Any day now, Ben Lecomte will plunge into the Pacific Ocean off a Tokyo beach toward San Francisco. He wants to become the first person to swim across the Pacific. He’s already the first person to free swim across the Atlantic Ocean, without a kickboard.
No one knows how the physical feat of swimming 5,500 miles will affect Lecomte’s heart, but cardiologists are anxious to find out. His swim offers a rare opportunity to study whether extreme athletic performance has a harmful effect on the heart.
After he completed the swim across the Atlantic in 1998, the first words out of Ben Lecomte’s mouth were “never again.”
Now this 48-year-old, French-born American is about to embark on a swim expected to take five to six months.
“I’m not a fast swimmer,” Lecomte says. But boy is he dedicated. “Swimming is a passion,” he says. “You cannot just push it away.”
Lecomte, who lives in Austin, Texas, is diving back into the ocean to focus attention on environmental problems. He’s worried about the future for his kids. During the swim, he will collect data on the Pacific, including the microbes and trash he encounters. People can follow along on his Facebook page, The Longest Swim.
He will also collect data on himself, including how his heart holds up for eight hours of freestyle every single day. This data will go to Benjamin Levine, a cardiologist at UT Southwestern Medical Center and director of the Institute of Exercise and Environmental Medicine at Texas Health Resources.
“My question has always been, how much exercise do you need to do to injure the heart?” Levine says. “Since Ben was planning to swim across the Pacific Ocean, we thought, hey, this might be a good opportunity.”
People who run marathons or do triathlons can have some scarring or fibrosis in the center of the heart, says Paul Thompson, chief of cardiology at Hartford Hospital in Connecticut. “Right where the two sides of the heart join each other — the septum.”
This scarring at the septum is worrisome, Thompson says, particularly for people who have an underlying genetic condition that weakens the heart muscle.
And there’s a second area of concern. “It’s been shown in a couple of studies now that people who are lifelong endurance athletes have more coronary artery calcification than you would expect for their risk factors,” Thompson says.
Calcification, meaning a buildup of calcium in the heart, is not something you’d expect to find in people swimming long distances, running ultramarathons or tackling Ironman competitions. There could be a genetic explanation to both the calcium issue and the scarring, Thompson says. So he advises people to study up on their family history and see if there have been cases of sudden death, then weigh the benefits and risks of extreme exercise.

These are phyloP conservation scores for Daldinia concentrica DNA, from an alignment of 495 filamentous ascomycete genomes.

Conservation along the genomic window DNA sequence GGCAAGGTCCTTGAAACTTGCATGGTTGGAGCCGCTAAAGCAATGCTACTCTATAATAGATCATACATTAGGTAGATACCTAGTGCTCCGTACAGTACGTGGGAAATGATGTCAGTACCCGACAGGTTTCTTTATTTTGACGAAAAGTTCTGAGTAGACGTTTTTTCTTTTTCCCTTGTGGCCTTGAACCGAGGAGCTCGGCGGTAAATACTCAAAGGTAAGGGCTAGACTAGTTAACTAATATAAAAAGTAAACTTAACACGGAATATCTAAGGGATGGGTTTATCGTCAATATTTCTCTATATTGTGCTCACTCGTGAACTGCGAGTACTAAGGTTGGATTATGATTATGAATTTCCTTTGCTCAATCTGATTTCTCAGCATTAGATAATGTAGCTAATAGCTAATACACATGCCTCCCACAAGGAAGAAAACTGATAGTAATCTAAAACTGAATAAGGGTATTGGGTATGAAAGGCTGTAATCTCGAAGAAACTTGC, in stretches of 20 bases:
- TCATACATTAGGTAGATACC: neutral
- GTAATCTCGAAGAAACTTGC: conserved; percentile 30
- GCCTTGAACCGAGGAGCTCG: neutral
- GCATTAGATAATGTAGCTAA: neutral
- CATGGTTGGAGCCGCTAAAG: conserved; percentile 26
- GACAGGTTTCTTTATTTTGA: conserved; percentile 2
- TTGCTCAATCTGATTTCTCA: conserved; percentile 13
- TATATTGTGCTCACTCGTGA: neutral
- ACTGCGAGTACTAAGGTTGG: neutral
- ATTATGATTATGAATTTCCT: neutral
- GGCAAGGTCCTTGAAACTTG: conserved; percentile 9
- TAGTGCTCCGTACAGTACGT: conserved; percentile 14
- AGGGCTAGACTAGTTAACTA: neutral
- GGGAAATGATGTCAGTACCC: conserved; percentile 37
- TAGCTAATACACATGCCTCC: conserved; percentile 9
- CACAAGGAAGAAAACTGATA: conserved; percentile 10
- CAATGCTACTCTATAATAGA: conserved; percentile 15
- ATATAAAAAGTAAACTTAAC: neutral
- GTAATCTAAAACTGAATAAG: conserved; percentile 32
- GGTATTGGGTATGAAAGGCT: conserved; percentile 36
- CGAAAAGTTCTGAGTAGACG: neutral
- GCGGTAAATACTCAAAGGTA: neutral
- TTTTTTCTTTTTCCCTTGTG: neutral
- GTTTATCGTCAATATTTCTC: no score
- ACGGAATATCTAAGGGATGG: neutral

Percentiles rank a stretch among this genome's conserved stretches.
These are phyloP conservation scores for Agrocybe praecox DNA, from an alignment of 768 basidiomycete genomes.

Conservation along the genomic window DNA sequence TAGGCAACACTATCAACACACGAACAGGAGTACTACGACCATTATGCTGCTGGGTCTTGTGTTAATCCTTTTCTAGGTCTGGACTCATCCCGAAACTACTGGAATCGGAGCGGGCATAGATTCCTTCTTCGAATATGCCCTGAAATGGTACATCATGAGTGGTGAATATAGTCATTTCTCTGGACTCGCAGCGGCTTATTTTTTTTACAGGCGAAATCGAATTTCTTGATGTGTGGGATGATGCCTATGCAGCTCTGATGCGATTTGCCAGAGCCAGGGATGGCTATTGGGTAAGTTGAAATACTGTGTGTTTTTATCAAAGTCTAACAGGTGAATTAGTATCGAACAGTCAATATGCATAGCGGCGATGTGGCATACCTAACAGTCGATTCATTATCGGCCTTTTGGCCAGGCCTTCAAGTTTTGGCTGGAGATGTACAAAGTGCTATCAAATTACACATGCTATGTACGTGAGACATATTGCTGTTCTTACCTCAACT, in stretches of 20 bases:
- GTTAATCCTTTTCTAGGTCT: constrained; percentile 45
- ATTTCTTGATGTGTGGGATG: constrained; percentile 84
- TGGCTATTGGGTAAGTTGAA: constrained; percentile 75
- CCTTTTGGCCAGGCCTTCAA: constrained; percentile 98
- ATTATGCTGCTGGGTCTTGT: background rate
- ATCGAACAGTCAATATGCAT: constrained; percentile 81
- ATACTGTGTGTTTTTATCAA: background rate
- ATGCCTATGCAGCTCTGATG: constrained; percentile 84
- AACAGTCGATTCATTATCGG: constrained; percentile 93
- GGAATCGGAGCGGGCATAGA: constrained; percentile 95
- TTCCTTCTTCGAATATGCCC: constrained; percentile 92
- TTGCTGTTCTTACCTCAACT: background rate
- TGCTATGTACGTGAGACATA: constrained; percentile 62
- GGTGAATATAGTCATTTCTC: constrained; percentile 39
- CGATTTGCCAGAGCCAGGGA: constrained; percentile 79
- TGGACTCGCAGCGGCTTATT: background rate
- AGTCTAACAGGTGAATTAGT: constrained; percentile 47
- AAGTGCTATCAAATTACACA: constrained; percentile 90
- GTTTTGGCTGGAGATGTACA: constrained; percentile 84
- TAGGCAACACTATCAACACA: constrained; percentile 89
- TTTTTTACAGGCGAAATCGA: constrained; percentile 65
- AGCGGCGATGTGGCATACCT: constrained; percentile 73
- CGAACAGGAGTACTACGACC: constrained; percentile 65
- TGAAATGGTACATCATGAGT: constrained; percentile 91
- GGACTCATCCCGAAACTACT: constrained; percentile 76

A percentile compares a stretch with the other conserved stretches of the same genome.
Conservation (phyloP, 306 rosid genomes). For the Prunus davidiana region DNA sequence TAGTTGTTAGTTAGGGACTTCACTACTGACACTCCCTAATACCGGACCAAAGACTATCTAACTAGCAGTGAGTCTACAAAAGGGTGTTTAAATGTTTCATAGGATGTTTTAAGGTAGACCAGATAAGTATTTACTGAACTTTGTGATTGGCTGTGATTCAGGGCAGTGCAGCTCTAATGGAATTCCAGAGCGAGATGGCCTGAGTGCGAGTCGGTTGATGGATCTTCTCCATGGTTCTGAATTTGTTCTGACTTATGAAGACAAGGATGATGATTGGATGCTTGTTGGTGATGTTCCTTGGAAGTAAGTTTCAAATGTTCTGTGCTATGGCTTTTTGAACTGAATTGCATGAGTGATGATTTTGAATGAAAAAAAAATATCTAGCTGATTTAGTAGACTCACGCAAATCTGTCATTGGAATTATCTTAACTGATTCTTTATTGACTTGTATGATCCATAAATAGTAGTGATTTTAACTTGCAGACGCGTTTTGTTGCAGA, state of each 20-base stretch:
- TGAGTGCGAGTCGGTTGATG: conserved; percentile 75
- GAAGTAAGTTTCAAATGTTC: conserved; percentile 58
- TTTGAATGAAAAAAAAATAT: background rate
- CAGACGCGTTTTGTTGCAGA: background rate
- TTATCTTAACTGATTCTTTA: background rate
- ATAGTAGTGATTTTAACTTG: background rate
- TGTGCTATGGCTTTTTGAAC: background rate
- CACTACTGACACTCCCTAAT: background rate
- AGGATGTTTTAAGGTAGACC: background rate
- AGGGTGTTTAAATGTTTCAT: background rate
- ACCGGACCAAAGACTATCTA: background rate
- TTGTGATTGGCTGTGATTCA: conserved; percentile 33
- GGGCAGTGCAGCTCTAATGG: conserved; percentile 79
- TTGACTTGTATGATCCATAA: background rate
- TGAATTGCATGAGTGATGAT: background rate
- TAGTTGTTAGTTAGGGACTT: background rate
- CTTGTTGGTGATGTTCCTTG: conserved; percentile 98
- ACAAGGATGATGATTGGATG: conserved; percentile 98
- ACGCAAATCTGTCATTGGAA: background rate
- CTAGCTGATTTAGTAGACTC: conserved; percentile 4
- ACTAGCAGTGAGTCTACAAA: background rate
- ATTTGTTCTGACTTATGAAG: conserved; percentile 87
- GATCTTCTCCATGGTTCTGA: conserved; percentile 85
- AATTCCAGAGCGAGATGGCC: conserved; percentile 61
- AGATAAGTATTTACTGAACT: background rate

“We don’t think that long-term exercise is dangerous, because long-term endurance athletes live longer than other people,” Thompson says. But Thompson does want to figure out what’s going on.
Which brings us back to Ben Lecomte and the tricky task of monitoring his heart from the middle of the ocean.
Using technology that NASA uses for monitoring astronauts on the International Space Station, UT Southwestern’s Levine will be able to monitor Lecomte’s heart during his swim. It’s a small echo machine, like an ultrasound for the heart, that will be on the support boat traveling with Lecomte. Once a month, while resting on the boat, Lecomte will turn the machine on and use a satellite phone to call the Johnson Space Center.
Someone there will tell Lecomte how to position the probe to give himself an echocardiogram.
From his desk in Dallas, Levine will see images of how fast Lecomte’s heart is contracting, how quickly the blood flows in and out of the valves, and any stress where the two sides of the heart meet.
“I think when he comes back he’ll have signs of a little inflammation or irritation right where the right and left ventricle connect,” Levine says. “That’s what we see in some other of these elite long-endurance athletes, and I think that’s what we’ll see in Ben.”
For most people this inflammation is really of no consequence, Levine says. But for some people — for example, those who have pulmonary hypertension or other kinds of heart disease — it could cause problems.
He hopes studying Lecomte’s heart will help reveal why extreme exercise changes the heart and determine whether there’s a limit to how much exercise the human heart can handle.
Ben Lecomte is not worried. He thinks his heart can handle the enormous ocean, some 20-foot-high waves and the occasional shark.